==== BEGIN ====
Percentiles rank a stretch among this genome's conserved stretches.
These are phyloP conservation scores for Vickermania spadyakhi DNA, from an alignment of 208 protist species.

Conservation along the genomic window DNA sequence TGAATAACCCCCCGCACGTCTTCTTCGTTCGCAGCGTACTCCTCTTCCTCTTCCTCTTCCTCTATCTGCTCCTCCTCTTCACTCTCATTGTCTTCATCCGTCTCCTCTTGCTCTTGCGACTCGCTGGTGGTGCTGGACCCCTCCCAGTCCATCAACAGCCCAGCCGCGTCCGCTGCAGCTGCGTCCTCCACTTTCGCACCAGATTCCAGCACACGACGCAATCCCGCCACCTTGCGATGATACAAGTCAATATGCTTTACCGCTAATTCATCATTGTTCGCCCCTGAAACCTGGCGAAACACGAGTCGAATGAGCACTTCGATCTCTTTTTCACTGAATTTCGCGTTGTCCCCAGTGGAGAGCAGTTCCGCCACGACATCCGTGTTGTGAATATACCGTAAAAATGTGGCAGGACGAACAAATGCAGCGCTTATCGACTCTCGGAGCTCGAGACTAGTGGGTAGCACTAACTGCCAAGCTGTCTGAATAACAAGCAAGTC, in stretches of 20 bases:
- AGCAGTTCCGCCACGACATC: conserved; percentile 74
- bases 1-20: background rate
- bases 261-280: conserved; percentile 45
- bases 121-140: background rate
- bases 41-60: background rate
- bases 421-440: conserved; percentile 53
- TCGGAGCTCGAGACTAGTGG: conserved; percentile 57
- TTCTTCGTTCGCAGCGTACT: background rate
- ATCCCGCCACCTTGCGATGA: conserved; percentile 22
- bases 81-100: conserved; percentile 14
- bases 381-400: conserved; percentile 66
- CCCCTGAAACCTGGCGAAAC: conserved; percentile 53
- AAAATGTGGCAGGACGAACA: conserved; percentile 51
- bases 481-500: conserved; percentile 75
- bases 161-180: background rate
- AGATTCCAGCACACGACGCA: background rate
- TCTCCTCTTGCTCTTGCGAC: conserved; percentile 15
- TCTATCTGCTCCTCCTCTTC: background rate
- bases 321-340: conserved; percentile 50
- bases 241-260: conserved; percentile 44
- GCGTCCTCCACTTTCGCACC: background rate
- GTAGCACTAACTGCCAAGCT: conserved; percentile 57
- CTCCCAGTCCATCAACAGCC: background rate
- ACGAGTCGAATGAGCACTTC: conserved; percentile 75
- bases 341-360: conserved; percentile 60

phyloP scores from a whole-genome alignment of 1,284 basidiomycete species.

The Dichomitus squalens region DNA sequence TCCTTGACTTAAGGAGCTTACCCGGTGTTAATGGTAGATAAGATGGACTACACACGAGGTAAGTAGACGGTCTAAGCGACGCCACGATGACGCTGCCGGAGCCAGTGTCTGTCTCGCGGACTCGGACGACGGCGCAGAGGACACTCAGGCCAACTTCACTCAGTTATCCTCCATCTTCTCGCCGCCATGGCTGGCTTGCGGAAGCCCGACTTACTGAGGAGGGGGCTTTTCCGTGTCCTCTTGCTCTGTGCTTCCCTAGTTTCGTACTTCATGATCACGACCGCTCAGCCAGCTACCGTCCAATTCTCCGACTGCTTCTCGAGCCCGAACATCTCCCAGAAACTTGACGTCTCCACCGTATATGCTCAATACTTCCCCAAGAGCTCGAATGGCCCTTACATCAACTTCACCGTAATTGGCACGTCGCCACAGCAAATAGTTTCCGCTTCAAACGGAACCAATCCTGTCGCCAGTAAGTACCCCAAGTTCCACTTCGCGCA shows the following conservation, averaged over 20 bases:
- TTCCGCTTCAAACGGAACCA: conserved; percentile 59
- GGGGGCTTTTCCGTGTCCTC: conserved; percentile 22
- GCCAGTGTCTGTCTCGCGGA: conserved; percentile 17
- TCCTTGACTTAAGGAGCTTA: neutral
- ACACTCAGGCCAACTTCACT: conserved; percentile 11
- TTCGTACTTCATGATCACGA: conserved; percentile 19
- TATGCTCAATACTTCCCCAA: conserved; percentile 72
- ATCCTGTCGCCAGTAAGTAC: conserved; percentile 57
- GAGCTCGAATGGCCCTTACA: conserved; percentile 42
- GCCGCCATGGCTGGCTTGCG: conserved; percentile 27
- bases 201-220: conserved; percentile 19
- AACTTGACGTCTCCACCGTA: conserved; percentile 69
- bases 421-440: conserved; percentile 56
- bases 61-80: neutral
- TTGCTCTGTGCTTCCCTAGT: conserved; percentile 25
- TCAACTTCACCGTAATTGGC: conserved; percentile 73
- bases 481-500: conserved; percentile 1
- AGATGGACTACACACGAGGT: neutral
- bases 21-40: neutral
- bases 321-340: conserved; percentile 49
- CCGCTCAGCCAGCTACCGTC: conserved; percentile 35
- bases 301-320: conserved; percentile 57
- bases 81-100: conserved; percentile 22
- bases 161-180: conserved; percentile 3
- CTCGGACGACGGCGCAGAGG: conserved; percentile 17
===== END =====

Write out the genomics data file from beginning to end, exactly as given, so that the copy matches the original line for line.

Percentiles rank a stretch among this genome's conserved stretches.
These are phyloP conservation scores for Vickermania spadyakhi DNA, from an alignment of 208 protist species.

Conservation along the genomic window DNA sequence TGAATAACCCCCCGCACGTCTTCTTCGTTCGCAGCGTACTCCTCTTCCTCTTCCTCTTCCTCTATCTGCTCCTCCTCTTCACTCTCATTGTCTTCATCCGTCTCCTCTTGCTCTTGCGACTCGCTGGTGGTGCTGGACCCCTCCCAGTCCATCAACAGCCCAGCCGCGTCCGCTGCAGCTGCGTCCTCCACTTTCGCACCAGATTCCAGCACACGACGCAATCCCGCCACCTTGCGATGATACAAGTCAATATGCTTTACCGCTAATTCATCATTGTTCGCCCCTGAAACCTGGCGAAACACGAGTCGAATGAGCACTTCGATCTCTTTTTCACTGAATTTCGCGTTGTCCCCAGTGGAGAGCAGTTCCGCCACGACATCCGTGTTGTGAATATACCGTAAAAATGTGGCAGGACGAACAAATGCAGCGCTTATCGACTCTCGGAGCTCGAGACTAGTGGGTAGCACTAACTGCCAAGCTGTCTGAATAACAAGCAAGTC, in stretches of 20 bases:
- AGCAGTTCCGCCACGACATC: conserved; percentile 74
- bases 1-20: background rate
- bases 261-280: conserved; percentile 45
- bases 121-140: background rate
- bases 41-60: background rate
- bases 421-440: conserved; percentile 53
- TCGGAGCTCGAGACTAGTGG: conserved; percentile 57
- TTCTTCGTTCGCAGCGTACT: background rate
- ATCCCGCCACCTTGCGATGA: conserved; percentile 22
- bases 81-100: conserved; percentile 14
- bases 381-400: conserved; percentile 66
- CCCCTGAAACCTGGCGAAAC: conserved; percentile 53
- AAAATGTGGCAGGACGAACA: conserved; percentile 51
- bases 481-500: conserved; percentile 75
- bases 161-180: background rate
- AGATTCCAGCACACGACGCA: background rate
- TCTCCTCTTGCTCTTGCGAC: conserved; percentile 15
- TCTATCTGCTCCTCCTCTTC: background rate
- bases 321-340: conserved; percentile 50
- bases 241-260: conserved; percentile 44
- GCGTCCTCCACTTTCGCACC: background rate
- GTAGCACTAACTGCCAAGCT: conserved; percentile 57
- CTCCCAGTCCATCAACAGCC: background rate
- ACGAGTCGAATGAGCACTTC: conserved; percentile 75
- bases 341-360: conserved; percentile 60

phyloP scores from a whole-genome alignment of 1,284 basidiomycete species.

The Dichomitus squalens region DNA sequence TCCTTGACTTAAGGAGCTTACCCGGTGTTAATGGTAGATAAGATGGACTACACACGAGGTAAGTAGACGGTCTAAGCGACGCCACGATGACGCTGCCGGAGCCAGTGTCTGTCTCGCGGACTCGGACGACGGCGCAGAGGACACTCAGGCCAACTTCACTCAGTTATCCTCCATCTTCTCGCCGCCATGGCTGGCTTGCGGAAGCCCGACTTACTGAGGAGGGGGCTTTTCCGTGTCCTCTTGCTCTGTGCTTCCCTAGTTTCGTACTTCATGATCACGACCGCTCAGCCAGCTACCGTCCAATTCTCCGACTGCTTCTCGAGCCCGAACATCTCCCAGAAACTTGACGTCTCCACCGTATATGCTCAATACTTCCCCAAGAGCTCGAATGGCCCTTACATCAACTTCACCGTAATTGGCACGTCGCCACAGCAAATAGTTTCCGCTTCAAACGGAACCAATCCTGTCGCCAGTAAGTACCCCAAGTTCCACTTCGCGCA shows the following conservation, averaged over 20 bases:
- TTCCGCTTCAAACGGAACCA: conserved; percentile 59
- GGGGGCTTTTCCGTGTCCTC: conserved; percentile 22
- GCCAGTGTCTGTCTCGCGGA: conserved; percentile 17
- TCCTTGACTTAAGGAGCTTA: neutral
- ACACTCAGGCCAACTTCACT: conserved; percentile 11
- TTCGTACTTCATGATCACGA: conserved; percentile 19
- TATGCTCAATACTTCCCCAA: conserved; percentile 72
- ATCCTGTCGCCAGTAAGTAC: conserved; percentile 57
- GAGCTCGAATGGCCCTTACA: conserved; percentile 42
- GCCGCCATGGCTGGCTTGCG: conserved; percentile 27
- bases 201-220: conserved; percentile 19
- AACTTGACGTCTCCACCGTA: conserved; percentile 69
- bases 421-440: conserved; percentile 56
- bases 61-80: neutral
- TTGCTCTGTGCTTCCCTAGT: conserved; percentile 25
- TCAACTTCACCGTAATTGGC: conserved; percentile 73
- bases 481-500: conserved; percentile 1
- AGATGGACTACACACGAGGT: neutral
- bases 21-40: neutral
- bases 321-340: conserved; percentile 49
- CCGCTCAGCCAGCTACCGTC: conserved; percentile 35
- bases 301-320: conserved; percentile 57
- bases 81-100: conserved; percentile 22
- bases 161-180: conserved; percentile 3
- CTCGGACGACGGCGCAGAGG: conserved; percentile 17